Friday, October 29, 2021. As the myth-based coverage of Moqtada continues from US 'press' outlets, we offer some reality.
Heaven help us, the world deserves better.
You can't follow what passes for commentary without thinking "The world deserves better." I'm reminded of this with the garbage FOREIGN POLICY has published -- is that redundant? FP just publishes garbage and has been since around the time of Susan Glasser's brief tenure at the head of the magazine. It's garbage.
So they want to weigh in on Iraq and they can't find anyone obviously. So they go with . . . Anchal Vohra. Scratching your head? A lot of us are. Those of us who know her work certainly are. But, reality, most people are scratching their heads over "Who?" They'd be right to.
But Anchal's problem for those of us who know her work is she doesn't cover Iraq. She's a paid journalist. In three years, she has filed two reports on Iraq -- don't count her b.s. "Syria and Iraq" that is never about Iraq, whether it's her or anyone else, they write about Syria and toss in a tidbit about Iraq. Anchal does the same with her "Lebanaon and Iraq" coverage. She's in Beirut and she largely covers Israel.
She's not an expert on Iraq and it shows. Over and over.
And I get it, most people have pulled their staff from Iraq. You need someone to write a column, what are you going to do?
Well, I don't know, maybe get an Iraqi journalist in Iraq to write it? How about that?
It beats bringing on Jane Arraf -- which MSNBC did recently and Ava and I were kind and avoided weighing in on that nonsense. Jane has no opinion worth sharing.
She's at THE NEW YORK TIMES now. But you may know her from THE CHRISTIAN SCIENCE MONITOR, NPR, ALJAZEERA or, most infamously CNN.
She's been in Iraq forever. Including under CNN.
If you're thinking, wait, wait, I don't know that name -- you're right.
Because she doesn't break news.
She learned that at CNN.
As Eason Jordan revealed in April of 2003 ("The News We Kept To Ourselves," NEW YORK TIMES), CNN didn't report from Iraq. They covered what the Iraqi government (run by Saddam Hussein) wanted covered. They avoided anything embarrassing (such as reality) because it might get them kicked out of the country.
That's why you don't know Jane Arraf. She's 'covered' Iraq since the 90s. And she never saw anything.
Abu Ghraib? Nope. Innocent civilians being killed? No.
I should be fair. She did briefly see the deaths of civilians. Briefly. When she was new on Twitter. But those deaths never made it into her print or radio coverage. Even when she was an eye witness.
Because Jane was trained under "The News We Kept To Ourselves."
Someone who is now on her fourth decade covering Iraq and she's never had a scoop, never had a memorable piece of journalism.
That is, by the way, how she keeps getting hired. They hire her, all these outlets, knowing that she'll churn out boring copy that never informs so it never alienates. She takes up space and let's them check off 'covered' on their list.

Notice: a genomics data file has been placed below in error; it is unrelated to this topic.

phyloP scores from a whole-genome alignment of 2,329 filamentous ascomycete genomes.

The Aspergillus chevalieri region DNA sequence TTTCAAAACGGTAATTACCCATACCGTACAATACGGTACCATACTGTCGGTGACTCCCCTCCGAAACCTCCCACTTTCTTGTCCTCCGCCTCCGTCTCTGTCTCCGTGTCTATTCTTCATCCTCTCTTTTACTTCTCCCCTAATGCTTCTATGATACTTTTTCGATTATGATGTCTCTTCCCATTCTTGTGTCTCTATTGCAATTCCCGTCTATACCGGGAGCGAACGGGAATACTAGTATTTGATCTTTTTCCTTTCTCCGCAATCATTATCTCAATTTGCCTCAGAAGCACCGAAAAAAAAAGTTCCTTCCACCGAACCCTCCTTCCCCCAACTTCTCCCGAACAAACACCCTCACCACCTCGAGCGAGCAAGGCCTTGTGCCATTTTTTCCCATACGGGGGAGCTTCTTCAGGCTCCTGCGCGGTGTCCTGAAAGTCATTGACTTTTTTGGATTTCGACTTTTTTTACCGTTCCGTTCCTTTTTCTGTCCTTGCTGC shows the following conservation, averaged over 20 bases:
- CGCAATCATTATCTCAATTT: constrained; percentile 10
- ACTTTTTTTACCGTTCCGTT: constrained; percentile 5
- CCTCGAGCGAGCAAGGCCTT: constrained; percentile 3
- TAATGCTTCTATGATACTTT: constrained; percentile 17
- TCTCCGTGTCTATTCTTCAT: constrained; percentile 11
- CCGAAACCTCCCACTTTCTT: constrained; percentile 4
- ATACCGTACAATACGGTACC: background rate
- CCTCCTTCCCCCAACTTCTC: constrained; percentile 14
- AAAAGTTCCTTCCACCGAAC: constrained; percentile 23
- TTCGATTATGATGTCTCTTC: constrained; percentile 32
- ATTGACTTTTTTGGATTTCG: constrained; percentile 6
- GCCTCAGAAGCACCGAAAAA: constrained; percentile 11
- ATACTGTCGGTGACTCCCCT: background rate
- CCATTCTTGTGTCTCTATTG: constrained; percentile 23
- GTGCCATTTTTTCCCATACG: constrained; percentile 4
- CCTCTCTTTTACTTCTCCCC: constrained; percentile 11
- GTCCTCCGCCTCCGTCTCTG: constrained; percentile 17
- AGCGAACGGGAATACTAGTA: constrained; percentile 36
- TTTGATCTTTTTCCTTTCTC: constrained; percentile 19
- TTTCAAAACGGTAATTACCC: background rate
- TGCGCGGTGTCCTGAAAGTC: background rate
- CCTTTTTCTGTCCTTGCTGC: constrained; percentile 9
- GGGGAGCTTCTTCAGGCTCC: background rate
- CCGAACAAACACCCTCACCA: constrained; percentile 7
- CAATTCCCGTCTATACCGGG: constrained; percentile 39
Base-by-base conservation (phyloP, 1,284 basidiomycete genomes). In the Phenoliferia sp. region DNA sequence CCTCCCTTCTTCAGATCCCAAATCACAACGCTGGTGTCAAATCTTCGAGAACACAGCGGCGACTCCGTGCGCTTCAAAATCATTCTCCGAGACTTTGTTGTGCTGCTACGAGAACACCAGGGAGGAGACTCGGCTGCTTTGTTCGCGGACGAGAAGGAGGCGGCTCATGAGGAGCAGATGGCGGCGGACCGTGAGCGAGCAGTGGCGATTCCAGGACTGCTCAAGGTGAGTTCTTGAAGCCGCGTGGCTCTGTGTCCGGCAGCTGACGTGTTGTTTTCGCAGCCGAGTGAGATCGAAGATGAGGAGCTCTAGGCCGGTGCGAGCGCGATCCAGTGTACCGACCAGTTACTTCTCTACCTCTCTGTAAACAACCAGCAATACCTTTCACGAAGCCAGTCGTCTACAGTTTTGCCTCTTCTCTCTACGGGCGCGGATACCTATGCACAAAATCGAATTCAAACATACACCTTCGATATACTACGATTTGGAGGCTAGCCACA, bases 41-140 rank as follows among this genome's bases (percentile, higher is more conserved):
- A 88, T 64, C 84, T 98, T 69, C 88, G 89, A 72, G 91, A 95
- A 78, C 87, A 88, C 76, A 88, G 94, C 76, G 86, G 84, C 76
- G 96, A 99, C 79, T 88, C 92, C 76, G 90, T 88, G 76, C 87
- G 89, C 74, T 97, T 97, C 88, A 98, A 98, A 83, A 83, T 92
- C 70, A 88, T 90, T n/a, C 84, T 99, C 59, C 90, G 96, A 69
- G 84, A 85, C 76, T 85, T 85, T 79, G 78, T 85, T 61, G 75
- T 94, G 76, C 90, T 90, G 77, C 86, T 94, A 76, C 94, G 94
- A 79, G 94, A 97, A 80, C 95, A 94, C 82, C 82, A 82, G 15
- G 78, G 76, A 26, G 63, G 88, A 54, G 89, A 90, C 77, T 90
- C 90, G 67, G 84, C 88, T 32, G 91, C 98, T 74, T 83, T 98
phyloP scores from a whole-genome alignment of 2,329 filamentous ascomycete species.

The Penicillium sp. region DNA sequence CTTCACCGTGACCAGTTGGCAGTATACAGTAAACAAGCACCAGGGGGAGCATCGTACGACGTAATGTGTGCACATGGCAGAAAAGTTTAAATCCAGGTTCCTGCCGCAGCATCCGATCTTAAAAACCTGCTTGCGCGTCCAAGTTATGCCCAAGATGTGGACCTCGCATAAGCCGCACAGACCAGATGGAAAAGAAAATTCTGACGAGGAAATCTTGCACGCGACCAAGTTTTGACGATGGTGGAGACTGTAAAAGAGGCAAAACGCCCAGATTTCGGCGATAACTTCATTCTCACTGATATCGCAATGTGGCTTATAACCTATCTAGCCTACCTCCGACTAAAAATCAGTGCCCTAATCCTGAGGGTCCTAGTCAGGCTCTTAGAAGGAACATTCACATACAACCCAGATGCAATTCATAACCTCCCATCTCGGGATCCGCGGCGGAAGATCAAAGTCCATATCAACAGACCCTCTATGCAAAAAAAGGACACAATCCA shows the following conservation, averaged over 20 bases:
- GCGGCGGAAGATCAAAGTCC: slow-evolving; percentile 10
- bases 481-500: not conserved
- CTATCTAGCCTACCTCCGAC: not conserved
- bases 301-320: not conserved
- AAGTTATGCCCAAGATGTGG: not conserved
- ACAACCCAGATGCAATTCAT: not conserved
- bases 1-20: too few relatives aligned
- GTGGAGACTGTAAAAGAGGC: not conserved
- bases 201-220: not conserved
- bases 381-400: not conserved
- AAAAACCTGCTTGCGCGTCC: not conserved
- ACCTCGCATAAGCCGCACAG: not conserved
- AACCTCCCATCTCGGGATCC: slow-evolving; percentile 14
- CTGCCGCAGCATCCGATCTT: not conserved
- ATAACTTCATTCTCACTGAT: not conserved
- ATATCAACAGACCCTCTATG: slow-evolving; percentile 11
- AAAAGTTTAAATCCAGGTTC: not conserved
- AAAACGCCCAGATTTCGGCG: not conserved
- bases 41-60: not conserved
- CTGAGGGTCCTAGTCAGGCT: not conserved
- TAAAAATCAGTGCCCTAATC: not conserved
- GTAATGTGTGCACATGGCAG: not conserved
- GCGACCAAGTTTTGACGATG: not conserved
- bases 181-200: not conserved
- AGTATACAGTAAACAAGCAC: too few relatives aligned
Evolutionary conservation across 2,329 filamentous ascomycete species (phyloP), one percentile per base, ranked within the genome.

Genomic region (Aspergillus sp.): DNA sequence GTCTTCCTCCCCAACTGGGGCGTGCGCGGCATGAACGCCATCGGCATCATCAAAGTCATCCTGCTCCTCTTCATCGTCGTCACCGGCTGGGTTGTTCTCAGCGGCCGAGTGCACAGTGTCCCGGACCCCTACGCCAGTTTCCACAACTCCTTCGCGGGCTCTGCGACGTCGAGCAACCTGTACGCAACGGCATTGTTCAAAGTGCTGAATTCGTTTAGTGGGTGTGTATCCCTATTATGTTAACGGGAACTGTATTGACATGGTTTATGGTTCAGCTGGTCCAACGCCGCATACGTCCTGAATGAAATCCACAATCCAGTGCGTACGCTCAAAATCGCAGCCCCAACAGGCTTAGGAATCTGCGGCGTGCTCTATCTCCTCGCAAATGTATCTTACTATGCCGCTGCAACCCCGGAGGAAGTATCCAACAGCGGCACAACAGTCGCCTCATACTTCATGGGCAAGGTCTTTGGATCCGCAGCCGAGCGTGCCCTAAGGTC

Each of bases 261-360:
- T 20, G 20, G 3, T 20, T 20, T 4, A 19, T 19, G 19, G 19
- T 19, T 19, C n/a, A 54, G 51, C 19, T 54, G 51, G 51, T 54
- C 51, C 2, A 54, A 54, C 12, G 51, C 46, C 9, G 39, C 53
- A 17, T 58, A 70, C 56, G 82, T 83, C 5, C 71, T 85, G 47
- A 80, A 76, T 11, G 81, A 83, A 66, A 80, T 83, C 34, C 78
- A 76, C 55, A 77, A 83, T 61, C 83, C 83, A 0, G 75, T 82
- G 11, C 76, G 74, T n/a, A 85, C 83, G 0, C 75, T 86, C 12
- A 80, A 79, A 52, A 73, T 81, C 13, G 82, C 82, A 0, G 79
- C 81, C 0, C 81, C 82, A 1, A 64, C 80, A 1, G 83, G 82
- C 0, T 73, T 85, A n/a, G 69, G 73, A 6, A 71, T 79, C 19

Back to Anchal. At FOREIGN POLICY, she pens the non-thought piece (a musing? fan fiction?) entitled "Muqtada al-Sadr is the United States' best hope in Iraq."
Iraq is a land of orphans and widows. The war continues and will hit the 19th anniversary mark next March. The media age in Iraq is 21-years-old. By way of contrast, in the US, the median age is 38.1-years-old. Why the stark difference? Because the war killed over a million people. Because it turned the country into a land of orphans and widows.
And yet Anchal's writing about the Iraq election from the stand point of . . . the US?
Never accuse most journalists of having a sense of purpose -- the vast majority don't even provide context today.
FOREIGN POLICY pretends it informs readers -- but informing readers requires telling them what's happening, not shaping articles to suit policy -- that's called propaganda at worst and press releases at best. Thanks, Anchal, for making it clear that there is no informing from FP, just indoctrination.
Let's move over to Brooking to quote from a new piece by Ranj Alaaldin:
Muqtada al-Sadr’s victory is an example of strategic acumen within a movement that continues its transition from insurgency to government, propelled by a yearning for respite and leadership, and by rampant destitution within Iraqi society. Almost 32% of Iraq’s population could soon be impoverished. But it is precisely this despair that has resulted in the emergence of a protest movement that considers Sadr and his militia to be part of the problem, and complicit in the bloodshed that has engulfed the country, including violence against protesters. In its electoral debut, the bloc representing the protesters, Imtidad, secured 10 seats out of 329, a remarkable feat for a movement that is subjected to systemic assassinations and contested the elections amid unprecedented voter apathy.
In that one paragraph, Rani presents more reality than Anchal does in her entire essay.
The clear choice in Iraq was Moqtada, Anchal lies. No, dear, with at least 52% of voters sitting out the election, the clear choice was something other than what is being offered.
As for the claim that Moqtada was a choice over the militias, what world do you live in?
Firsly, we've got the reality that the militias were disenfranchised since most could not vote (the bulk of the militia members were excluded from early voting on October 7th by a 'ruling' from the electoral commission and the bulk of the militias were deployed on October 10th to provide security -- October 10th being the election day). That claim keeps getting made and it's not accurate.